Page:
1940s Pennsylvania Railroad travel poster featuring the T1, the last steam locomotives built in the U.S.
It’s a delectable morning
the sun lights up the countryside
bees are gathering honey
a butterfly delicately alights by a mimosa
sheep are bleating
in the distance bells are ringing
everything is calm and peaceful
Read a poem by Georges Perec, who was born on this day in 1936.
It’s unlikely that your somewhat erratic editors at Writers No One Reads will be able to provide a massive 2014 Book Preview in the near future, but in the meantime, possibly more to allay our own concerns in that regard than yours, we will, as should be expected, erratically share what we’re reading.
Originally published in 1969, Stanley Crawford’s Travel Notes has been out of print for decades until being rescued from oblivion by Calamari Press. Travel Notes is a strange novel capable of making any reader feel the surreality of being a tourist. It’s a work of baroque imagination, full of invention and absurdity: there is a linguist whose invented word has the capacity to destroy the world; a conspiracy of mail carriers in an abandoned city; a seaside resort where the beaches are lined with mausoleums; an oxymoronic line of hermit janitors… In the end, the book proves to be more than the sum of its parts, making it a welcome addition to Crawford’s sadly unread body of work. (SS)
The Auden-Mann marriage certificate, 1935.
“The story is usually told that Erika Mann arrived at Malvern only very shortly before the wedding— having, it is said, first got off the train at the wrong station (Malvern Link instead of Great Malvern) and greeted the only man on the platform with the words ‘It is so kind of you to marry me!’ Another version of the same story has Auden arriving just in time for the train, rushing up to the first woman he sees, throwing his arms around her neck, and exclaiming, ‘Darling, how lovely to meet you!’- whereupon the woman scampers in terror. Austin Wright’s account shows that neither anecdote is true, and that Auden met Erika Mann a few days before the wedding; though the true story is almost as comic as the fictitious versions.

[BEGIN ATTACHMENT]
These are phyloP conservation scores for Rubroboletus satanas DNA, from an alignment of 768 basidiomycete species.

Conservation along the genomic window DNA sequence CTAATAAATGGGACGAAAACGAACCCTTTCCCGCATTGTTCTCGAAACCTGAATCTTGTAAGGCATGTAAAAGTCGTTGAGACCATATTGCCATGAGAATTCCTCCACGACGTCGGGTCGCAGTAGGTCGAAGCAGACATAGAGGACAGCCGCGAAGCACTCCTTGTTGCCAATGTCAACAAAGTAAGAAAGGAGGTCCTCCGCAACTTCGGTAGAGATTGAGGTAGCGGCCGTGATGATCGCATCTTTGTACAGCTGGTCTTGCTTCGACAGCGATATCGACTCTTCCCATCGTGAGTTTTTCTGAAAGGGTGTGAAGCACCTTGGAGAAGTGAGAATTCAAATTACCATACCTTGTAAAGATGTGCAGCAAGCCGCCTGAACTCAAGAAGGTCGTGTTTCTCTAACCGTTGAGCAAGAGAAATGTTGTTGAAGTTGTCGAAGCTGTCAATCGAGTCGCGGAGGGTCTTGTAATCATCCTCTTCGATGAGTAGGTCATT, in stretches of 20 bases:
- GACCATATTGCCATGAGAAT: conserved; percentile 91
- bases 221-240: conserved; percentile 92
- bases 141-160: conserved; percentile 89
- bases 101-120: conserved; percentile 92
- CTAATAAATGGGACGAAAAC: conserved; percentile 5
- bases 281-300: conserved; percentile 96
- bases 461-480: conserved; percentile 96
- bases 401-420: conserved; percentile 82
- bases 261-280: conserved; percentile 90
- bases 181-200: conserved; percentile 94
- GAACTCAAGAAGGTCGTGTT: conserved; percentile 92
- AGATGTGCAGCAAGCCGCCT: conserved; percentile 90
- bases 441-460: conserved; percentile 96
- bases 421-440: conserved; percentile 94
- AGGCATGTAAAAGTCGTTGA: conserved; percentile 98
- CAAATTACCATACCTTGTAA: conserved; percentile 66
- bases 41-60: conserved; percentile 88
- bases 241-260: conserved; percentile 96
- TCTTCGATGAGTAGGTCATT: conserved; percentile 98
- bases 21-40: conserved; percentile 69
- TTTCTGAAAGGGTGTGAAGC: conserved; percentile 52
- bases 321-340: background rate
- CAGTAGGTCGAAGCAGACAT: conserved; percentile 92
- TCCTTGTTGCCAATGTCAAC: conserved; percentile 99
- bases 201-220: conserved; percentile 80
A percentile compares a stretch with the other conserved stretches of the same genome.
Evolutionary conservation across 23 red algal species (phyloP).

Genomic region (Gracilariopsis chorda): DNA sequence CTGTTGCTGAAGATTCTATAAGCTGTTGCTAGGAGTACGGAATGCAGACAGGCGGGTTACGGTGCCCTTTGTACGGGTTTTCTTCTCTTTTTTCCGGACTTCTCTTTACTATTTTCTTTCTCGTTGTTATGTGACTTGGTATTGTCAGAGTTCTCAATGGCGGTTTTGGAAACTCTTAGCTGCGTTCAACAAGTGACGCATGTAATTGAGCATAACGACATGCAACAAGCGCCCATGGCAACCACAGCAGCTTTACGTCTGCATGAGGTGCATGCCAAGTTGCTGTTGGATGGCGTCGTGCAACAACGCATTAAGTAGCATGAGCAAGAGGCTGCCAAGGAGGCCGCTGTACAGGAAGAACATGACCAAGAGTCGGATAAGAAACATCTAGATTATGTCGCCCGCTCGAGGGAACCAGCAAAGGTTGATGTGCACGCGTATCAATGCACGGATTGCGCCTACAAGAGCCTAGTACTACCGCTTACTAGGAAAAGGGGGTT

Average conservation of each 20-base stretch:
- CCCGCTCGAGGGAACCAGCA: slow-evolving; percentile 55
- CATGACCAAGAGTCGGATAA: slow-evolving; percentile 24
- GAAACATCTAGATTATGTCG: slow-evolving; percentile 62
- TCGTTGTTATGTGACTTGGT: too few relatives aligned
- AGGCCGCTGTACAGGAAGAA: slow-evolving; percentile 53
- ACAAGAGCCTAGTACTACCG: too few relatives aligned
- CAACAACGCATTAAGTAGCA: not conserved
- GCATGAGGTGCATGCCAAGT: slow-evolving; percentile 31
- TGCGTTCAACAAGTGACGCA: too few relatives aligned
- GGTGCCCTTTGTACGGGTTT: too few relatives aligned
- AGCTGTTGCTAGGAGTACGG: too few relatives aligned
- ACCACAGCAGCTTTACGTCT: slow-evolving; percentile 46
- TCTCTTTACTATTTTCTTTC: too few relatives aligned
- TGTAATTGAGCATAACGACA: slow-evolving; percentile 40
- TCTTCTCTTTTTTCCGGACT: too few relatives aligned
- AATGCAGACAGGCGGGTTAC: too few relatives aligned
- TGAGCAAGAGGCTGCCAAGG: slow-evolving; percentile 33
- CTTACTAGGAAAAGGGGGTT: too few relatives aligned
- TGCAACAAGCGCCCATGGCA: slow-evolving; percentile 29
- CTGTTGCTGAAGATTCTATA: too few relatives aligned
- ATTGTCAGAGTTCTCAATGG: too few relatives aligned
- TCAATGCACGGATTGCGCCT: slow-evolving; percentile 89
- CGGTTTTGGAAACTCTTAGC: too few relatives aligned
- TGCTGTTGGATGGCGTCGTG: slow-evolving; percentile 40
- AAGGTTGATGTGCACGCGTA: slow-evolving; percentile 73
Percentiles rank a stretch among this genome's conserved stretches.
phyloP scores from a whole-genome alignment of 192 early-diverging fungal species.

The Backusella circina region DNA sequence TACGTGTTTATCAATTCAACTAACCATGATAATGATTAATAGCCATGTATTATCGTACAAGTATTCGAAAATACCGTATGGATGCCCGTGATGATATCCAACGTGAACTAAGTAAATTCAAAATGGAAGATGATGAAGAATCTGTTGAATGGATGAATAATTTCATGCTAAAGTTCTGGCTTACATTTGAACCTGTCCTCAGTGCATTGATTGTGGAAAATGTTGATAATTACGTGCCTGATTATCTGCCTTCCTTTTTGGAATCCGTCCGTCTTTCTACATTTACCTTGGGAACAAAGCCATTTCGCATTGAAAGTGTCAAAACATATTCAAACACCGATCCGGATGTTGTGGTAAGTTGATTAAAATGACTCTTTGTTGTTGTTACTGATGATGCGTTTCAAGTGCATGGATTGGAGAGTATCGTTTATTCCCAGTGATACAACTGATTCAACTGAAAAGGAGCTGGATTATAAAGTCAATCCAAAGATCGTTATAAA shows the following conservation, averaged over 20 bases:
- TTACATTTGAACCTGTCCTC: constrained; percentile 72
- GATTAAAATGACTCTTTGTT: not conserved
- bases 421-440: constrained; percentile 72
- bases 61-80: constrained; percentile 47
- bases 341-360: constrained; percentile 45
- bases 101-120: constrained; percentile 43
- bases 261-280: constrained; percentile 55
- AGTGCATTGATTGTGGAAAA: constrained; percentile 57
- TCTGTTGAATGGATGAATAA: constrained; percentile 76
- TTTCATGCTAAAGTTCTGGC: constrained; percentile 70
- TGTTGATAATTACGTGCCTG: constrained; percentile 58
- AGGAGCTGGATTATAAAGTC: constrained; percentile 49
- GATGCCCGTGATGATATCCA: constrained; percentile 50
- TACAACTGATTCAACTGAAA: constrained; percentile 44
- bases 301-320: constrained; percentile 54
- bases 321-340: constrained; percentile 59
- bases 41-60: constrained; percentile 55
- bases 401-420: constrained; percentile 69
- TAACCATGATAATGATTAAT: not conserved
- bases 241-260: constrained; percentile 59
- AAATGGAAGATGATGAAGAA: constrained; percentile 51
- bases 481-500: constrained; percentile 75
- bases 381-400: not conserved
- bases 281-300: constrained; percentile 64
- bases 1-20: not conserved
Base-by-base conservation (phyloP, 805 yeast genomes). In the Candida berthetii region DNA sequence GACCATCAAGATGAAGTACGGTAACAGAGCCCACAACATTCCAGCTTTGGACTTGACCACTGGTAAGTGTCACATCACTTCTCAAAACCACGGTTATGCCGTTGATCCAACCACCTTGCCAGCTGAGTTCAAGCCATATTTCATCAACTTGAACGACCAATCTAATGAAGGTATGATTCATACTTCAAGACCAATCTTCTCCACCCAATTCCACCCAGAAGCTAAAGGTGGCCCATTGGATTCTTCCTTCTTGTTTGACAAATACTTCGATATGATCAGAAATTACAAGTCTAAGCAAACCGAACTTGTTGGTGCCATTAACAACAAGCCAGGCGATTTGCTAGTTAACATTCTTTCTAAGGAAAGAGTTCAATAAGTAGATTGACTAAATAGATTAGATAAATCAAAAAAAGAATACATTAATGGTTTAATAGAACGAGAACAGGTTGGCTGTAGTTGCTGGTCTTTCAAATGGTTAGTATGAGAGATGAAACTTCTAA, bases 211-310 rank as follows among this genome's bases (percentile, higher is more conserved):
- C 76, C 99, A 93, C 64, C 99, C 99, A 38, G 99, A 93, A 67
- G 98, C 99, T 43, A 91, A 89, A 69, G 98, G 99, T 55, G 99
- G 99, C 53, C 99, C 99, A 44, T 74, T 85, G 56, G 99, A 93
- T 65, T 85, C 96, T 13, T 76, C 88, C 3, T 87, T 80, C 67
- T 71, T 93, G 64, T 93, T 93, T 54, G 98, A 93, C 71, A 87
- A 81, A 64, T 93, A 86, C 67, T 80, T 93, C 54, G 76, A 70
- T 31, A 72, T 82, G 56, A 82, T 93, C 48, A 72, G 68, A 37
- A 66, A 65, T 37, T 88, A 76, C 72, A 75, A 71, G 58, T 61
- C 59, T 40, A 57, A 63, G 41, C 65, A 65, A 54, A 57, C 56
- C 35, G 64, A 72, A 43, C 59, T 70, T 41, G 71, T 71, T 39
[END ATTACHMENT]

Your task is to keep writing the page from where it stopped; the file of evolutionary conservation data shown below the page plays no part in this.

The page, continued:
'She was invited over during the summer term,' recalls Wright. 'Again I was taken— playing Pylades to Orestes— and we were to meet her at a village pub some way away. (Wystan drove right over a small central village green, dragging a huge white stone under the car.) And there she was. She was nine-tenths a man- I mean no pun. But it couldn’t have gone better- for the homosexual Wystan, ideal. She insisted on driving us back to Malvern- yes, she had a license and was an international car rally driver.’ […]
On 15 June, the marriage took place […] there was no celebration, though Austin Wright recalls that a bunch of flowers and cabbage leaves were tied on to the radiator-knob of Auden’s car. Auden then drove Erika to the Abbey Hotel at Malvern, where she was staying, and returned to school to continue his day’s teaching […] Auden wrote to Spender: ‘I didn’t see her till the ceremony and perhaps I shall never see her again. But she is very nice.’
Some days later, a telegram arrived at the Downs. ‘MEINE LIEBE DEINE LIEBE ALLE MENSCHEN GLEICH.’ (My love, your love, all people the same.) It was unsigned. Austin Wright remembers that Auden ‘couldn’t understand what was meant by it’.”
"There is a certain charm, too, in the fact that the train is an obsolete mode of transportation, much as literature sometimes suspects that it is an obsolete form of communication."